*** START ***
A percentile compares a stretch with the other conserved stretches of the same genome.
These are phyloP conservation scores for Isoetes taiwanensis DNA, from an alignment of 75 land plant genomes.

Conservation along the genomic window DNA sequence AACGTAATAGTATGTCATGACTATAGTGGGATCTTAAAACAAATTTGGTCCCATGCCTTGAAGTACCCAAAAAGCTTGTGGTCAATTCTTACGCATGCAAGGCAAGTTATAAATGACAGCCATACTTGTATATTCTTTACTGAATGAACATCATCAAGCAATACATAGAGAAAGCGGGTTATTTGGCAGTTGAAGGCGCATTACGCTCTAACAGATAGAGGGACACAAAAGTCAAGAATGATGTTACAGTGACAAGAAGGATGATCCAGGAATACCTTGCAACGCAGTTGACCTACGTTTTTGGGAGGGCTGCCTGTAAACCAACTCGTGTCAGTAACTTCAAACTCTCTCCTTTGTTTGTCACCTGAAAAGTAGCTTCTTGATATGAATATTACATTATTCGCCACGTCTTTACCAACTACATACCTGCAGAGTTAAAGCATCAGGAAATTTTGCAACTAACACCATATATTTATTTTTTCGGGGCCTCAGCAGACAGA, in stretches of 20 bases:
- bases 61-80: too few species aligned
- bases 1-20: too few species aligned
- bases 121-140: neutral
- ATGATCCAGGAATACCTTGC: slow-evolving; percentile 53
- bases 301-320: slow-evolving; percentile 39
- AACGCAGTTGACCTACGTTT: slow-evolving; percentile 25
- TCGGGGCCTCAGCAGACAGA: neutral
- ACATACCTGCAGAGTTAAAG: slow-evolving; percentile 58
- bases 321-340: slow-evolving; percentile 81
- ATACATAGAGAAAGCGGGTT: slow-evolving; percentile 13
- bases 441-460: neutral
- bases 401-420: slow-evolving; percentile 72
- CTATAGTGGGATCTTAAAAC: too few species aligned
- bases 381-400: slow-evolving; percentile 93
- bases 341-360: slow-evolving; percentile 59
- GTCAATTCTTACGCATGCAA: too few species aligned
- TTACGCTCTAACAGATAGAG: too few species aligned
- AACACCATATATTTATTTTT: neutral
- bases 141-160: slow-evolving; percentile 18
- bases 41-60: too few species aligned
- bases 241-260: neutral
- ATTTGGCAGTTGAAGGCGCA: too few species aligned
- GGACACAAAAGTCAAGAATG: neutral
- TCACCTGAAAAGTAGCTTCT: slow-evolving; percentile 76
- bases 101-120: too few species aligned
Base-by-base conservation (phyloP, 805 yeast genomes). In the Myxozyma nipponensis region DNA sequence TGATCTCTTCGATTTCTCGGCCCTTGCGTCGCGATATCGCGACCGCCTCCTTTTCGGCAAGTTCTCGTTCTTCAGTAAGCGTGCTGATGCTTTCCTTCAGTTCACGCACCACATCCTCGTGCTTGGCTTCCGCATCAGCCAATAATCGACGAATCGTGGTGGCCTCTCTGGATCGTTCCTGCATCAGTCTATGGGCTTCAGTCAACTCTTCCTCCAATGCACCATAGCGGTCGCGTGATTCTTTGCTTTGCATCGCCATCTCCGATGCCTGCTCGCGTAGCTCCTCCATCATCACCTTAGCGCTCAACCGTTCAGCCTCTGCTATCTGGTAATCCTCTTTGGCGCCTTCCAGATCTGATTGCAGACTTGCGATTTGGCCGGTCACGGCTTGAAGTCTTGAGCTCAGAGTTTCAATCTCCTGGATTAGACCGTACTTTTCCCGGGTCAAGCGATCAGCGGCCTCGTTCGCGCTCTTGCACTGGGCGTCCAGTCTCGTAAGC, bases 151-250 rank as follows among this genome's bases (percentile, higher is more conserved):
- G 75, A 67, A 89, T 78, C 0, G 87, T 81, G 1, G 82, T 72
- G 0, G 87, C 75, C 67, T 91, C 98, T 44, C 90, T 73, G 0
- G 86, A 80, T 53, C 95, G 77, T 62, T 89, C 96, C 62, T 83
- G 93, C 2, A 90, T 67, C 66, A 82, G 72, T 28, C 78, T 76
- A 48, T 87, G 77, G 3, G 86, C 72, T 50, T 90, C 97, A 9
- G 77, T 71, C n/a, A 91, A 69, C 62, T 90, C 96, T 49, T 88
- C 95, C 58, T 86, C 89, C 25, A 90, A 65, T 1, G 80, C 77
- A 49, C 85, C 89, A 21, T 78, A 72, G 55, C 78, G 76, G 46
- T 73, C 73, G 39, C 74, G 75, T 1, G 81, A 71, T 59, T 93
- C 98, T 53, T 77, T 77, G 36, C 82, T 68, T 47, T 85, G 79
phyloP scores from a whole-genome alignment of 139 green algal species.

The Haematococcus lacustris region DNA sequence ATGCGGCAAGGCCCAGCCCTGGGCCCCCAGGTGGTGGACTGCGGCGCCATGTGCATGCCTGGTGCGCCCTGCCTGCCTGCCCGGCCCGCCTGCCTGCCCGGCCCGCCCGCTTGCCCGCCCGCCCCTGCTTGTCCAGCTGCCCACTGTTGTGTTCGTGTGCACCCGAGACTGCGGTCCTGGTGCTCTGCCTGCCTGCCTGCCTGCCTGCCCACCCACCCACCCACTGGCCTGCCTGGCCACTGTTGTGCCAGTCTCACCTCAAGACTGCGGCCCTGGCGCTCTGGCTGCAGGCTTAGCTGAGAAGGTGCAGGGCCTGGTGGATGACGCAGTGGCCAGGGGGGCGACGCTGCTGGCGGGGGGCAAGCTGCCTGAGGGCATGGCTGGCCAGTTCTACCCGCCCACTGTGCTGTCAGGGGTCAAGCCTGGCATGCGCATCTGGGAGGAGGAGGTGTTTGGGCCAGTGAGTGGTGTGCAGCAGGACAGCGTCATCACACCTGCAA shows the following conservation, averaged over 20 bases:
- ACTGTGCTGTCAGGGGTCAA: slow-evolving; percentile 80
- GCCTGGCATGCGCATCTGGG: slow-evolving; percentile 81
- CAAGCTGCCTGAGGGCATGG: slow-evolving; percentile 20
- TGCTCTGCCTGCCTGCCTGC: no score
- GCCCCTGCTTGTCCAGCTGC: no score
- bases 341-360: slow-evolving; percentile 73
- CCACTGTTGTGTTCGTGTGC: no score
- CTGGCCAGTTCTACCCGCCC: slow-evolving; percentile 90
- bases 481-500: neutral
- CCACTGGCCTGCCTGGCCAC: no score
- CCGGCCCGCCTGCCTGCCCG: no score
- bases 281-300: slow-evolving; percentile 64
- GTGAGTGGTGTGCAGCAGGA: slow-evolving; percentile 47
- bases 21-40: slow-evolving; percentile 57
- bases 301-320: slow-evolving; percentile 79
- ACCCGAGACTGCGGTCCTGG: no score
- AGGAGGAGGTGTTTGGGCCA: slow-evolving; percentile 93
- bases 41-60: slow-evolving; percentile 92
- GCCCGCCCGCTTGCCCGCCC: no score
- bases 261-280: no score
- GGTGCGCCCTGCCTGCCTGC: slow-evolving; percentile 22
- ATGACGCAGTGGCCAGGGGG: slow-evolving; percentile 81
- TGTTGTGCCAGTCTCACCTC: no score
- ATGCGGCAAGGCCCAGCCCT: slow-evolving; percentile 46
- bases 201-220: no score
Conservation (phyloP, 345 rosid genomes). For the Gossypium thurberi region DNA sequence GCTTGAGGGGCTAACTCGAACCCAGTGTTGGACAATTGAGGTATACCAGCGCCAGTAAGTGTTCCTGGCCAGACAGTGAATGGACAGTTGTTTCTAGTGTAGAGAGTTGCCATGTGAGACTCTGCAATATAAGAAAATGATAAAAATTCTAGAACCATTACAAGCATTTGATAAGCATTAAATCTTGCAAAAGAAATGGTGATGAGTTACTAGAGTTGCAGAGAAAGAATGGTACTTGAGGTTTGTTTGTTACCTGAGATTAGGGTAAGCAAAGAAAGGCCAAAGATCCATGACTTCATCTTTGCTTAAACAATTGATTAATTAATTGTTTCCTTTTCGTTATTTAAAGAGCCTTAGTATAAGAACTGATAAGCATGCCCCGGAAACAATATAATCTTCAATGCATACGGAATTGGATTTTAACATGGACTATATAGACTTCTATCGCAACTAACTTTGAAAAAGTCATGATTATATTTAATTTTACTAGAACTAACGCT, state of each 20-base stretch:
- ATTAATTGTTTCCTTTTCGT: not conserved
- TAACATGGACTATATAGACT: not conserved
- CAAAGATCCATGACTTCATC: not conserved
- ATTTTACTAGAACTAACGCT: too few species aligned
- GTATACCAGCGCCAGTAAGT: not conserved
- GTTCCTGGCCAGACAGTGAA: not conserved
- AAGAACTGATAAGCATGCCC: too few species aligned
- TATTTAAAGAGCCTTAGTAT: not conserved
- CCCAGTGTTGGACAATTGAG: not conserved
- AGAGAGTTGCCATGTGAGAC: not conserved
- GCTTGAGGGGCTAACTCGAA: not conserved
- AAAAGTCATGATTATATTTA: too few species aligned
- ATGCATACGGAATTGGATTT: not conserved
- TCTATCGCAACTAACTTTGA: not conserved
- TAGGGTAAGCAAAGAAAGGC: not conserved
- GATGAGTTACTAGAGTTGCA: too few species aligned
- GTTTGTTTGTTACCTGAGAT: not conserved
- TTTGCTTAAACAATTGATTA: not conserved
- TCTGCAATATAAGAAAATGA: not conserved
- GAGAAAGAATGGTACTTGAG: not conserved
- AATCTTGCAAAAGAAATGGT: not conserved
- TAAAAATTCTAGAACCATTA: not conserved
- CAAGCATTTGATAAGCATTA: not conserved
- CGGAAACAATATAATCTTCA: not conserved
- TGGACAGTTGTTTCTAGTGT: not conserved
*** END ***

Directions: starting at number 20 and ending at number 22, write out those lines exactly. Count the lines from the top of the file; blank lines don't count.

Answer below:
- TTACGCTCTAACAGATAGAG: too few species aligned
- AACACCATATATTTATTTTT: neutral
- bases 141-160: slow-evolving; percentile 18